— Higginsville Mill: This brick mill was built in 1849. Take Route 13 to Higginsville. The mill is on west side of business district.
— Paydown Mill: The equipment has been removed from this mill. Take Route 42 10 miles east of Vienna.
— Bray’s Mill: The overshot wheel to this mill is intact. Go 3 1/4 miles east of Iberia on Route 42. Mill is next to a gravel road to the left after crossing Kenser Creek bridge.
— St. Elizabeth Mill: This feed mill features modern elevators. Take Route 52 to east edge of St. Elizabeth. Mill is on south side of the road.
— Star Roller Mill: This red brick mill is now a feed mill. Take Highway 50 to California. Mill is next to railroad tracks.
— Stover Mill: Original mill is now part of a feed mill. on Route 52 in Stover.
— Jolly Mill: This mill earned its name because it was once a distillery, and Jolly is short for jollification. A town named jollification sprouted up around the mill, which was built by slave labor in 1848. It is part of the National Register of Historic Places. Take Highway 60 west from Monett. Go 7 miles then turn south on Road 2020. Go 2 miles. The mill is located near the bridge.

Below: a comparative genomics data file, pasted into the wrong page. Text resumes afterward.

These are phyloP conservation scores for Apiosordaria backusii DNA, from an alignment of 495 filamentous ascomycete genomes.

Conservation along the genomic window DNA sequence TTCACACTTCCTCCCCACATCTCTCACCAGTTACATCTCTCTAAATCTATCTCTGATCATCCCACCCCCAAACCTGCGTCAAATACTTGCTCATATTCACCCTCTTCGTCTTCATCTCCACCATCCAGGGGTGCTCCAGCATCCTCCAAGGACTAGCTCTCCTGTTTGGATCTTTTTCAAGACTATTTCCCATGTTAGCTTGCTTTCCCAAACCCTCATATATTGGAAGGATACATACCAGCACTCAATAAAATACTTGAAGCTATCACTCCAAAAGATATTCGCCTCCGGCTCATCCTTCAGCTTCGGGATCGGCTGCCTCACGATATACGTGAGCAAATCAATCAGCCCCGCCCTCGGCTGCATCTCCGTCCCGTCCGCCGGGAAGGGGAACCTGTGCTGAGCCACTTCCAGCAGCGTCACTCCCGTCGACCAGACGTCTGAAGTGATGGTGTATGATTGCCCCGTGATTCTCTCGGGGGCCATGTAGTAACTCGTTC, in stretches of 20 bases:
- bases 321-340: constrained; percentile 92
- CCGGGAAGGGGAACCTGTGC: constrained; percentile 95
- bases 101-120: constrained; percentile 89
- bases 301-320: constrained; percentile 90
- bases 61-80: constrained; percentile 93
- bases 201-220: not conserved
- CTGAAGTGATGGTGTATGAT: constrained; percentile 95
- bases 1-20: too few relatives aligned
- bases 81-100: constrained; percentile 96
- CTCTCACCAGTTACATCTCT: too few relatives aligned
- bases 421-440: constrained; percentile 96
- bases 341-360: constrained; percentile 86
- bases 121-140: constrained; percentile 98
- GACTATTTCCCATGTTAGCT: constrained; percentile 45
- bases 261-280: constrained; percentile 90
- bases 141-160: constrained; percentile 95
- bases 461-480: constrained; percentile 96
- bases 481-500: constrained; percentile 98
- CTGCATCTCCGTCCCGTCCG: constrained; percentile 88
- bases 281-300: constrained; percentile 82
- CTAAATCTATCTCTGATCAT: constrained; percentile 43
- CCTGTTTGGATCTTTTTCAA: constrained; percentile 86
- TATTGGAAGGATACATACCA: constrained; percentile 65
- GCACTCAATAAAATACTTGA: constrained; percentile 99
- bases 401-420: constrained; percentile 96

— Falling Spring Mill: This is a small one-story mill. Take Route 19 north of Greer for 7 miles. Turn onto Forest Service Road 3170 and follow the left fork. Go 10 miles down the gravel road to the mill.
— Bonnots Mill: on the National Register of Historic Places, this mill is located in a town of the same name. Take Highway 50 to Loose Creek then go north on A for 6 miles to the town. Mill is next to railroad tracks.
— Hope Mill: This stone mill has had its equipment removed. Take Highway 50 to N and go 7 miles to Hope.
— Westphalia Mill: This mill operated until 1948. It has been converted to a feed mill and is on Highway 63 on the side of a hill near Westphalia.
— Hodgson Mill: This turbine-powered mill has been renovated and opened for tourist visits. It is visible from a pull-off area along the road. The combination of the red mill tucked up against the hillside and the clear tumbling waterfall in front of it makes a picturesque scene. The mill overlooks the Bryant River, so visitors can stick their hands in and feel the frigid water. The first mill to stand at this site was built around 1870. Alva Hodgson bought the mill in 1884, and it is named after him. The mill changed ownership through the years until C.T. Aid purchased it in the early 1930’s. Then called the Aid-Hodgson Mill, it remained in the Aid family until 1998 when it was sold to a man wanting to restore it. He died recently, and now the mill faces an uncertain future.